The value of disease severity in predicting patient readiness to address end-of-life issues

Arch Intern Med. 2003 Mar 10;163(5):609-12. doi: 10.1001/archinte.163.5.609.


Background: Although patient-physician discussion is the most important tool for end-of-life planning, less than 30% of seriously ill patients have held these discussions. While physicians use objective disease severity and recent clinical events to trigger end-of-life discussions, it is not known if such findings predict patient readiness. We evaluated the ability of disease severity measures and recent clinical events to predict patient readiness for end-of-life discussions in patients with chronic lung disease.

Methods: The desire for discussion about end-of-life care was evaluated in 100 outpatients with a diagnosis of chronic lung disease presenting for pulmonary function testing. Objective disease severity was indicated by the percentage of the predicted forced expiratory volume, use of oral corticosteroids, a functional status score, frequency of recent hospitalizations, and required use of mechanical ventilation.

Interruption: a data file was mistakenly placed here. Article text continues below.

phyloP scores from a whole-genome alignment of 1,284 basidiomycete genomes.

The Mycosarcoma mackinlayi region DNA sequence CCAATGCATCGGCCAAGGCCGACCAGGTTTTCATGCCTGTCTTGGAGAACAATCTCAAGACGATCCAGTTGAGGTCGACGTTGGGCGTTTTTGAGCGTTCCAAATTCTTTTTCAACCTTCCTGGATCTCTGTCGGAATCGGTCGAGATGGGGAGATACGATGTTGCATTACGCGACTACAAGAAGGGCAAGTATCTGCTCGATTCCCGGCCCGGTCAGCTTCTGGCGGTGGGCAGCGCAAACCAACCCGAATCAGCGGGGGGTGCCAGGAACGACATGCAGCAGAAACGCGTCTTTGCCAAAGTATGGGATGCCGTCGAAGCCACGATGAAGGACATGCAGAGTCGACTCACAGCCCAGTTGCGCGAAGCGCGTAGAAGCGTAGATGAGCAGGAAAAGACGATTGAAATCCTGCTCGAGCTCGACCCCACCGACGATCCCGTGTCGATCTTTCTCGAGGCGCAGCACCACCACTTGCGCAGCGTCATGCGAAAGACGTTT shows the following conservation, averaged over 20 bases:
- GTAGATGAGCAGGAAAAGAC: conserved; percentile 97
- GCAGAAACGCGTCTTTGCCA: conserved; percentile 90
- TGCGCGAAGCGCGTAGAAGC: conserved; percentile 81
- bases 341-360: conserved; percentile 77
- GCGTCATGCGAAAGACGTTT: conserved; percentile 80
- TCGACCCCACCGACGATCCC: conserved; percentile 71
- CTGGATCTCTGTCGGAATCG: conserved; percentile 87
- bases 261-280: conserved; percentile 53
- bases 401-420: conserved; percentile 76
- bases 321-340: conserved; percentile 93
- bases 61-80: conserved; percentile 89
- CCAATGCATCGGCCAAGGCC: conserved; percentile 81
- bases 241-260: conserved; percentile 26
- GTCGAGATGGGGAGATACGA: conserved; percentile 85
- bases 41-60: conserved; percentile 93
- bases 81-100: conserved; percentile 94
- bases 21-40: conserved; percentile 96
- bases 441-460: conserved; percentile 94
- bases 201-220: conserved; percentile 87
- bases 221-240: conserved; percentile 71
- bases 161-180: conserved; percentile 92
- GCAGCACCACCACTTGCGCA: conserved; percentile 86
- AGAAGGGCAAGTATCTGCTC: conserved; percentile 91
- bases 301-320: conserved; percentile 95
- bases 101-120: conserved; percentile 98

Results: In multivariate analysis, patient desire for an end-of-life discussion with the physician was not associated with percentage of predicted forced expiratory volume in 1 second (odds ratio [OR], 0.99; 95% confidence interval [CI], 0.96-1.03), oral corticosteroid use (OR, 1.34; 95% CI, 0.40-4.54), functional status score (OR, 1.37; 95% CI, 0.34-5.56), hospitalizations in the past year (OR, 0.33; 95% CI, 0.09-1.20), or previous mechanical ventilation (OR, 1.37; 95% CI, 0.34-5.56).

Conclusions: Patients appear no more or less interested in end-of-life discussions at later stages of chronic lung disease. Physicians cannot use disease severity measures or recent clinical events to accurately predict when patients desire end-of-life discussions. Focusing on physician skill in using specific communication strategies for patients at all stages of illness may be the most promising approach to increasing end-of-life discussions.

Publication types

  • Research Support, Non-U.S. Gov't

MeSH terms

  • Adult
  • Advance Care Planning*
  • Aged
  • Aged, 80 and over
  • Chronic Disease
  • Clinical Competence
  • Communication
  • Cross-Sectional Studies
  • Female
  • Humans
  • Lung Diseases / therapy
  • Male
  • Middle Aged
  • Multivariate Analysis
  • Patients / psychology*
  • Physician-Patient Relations*
  • Predictive Value of Tests
  • Severity of Illness Index*
  • Terminal Care*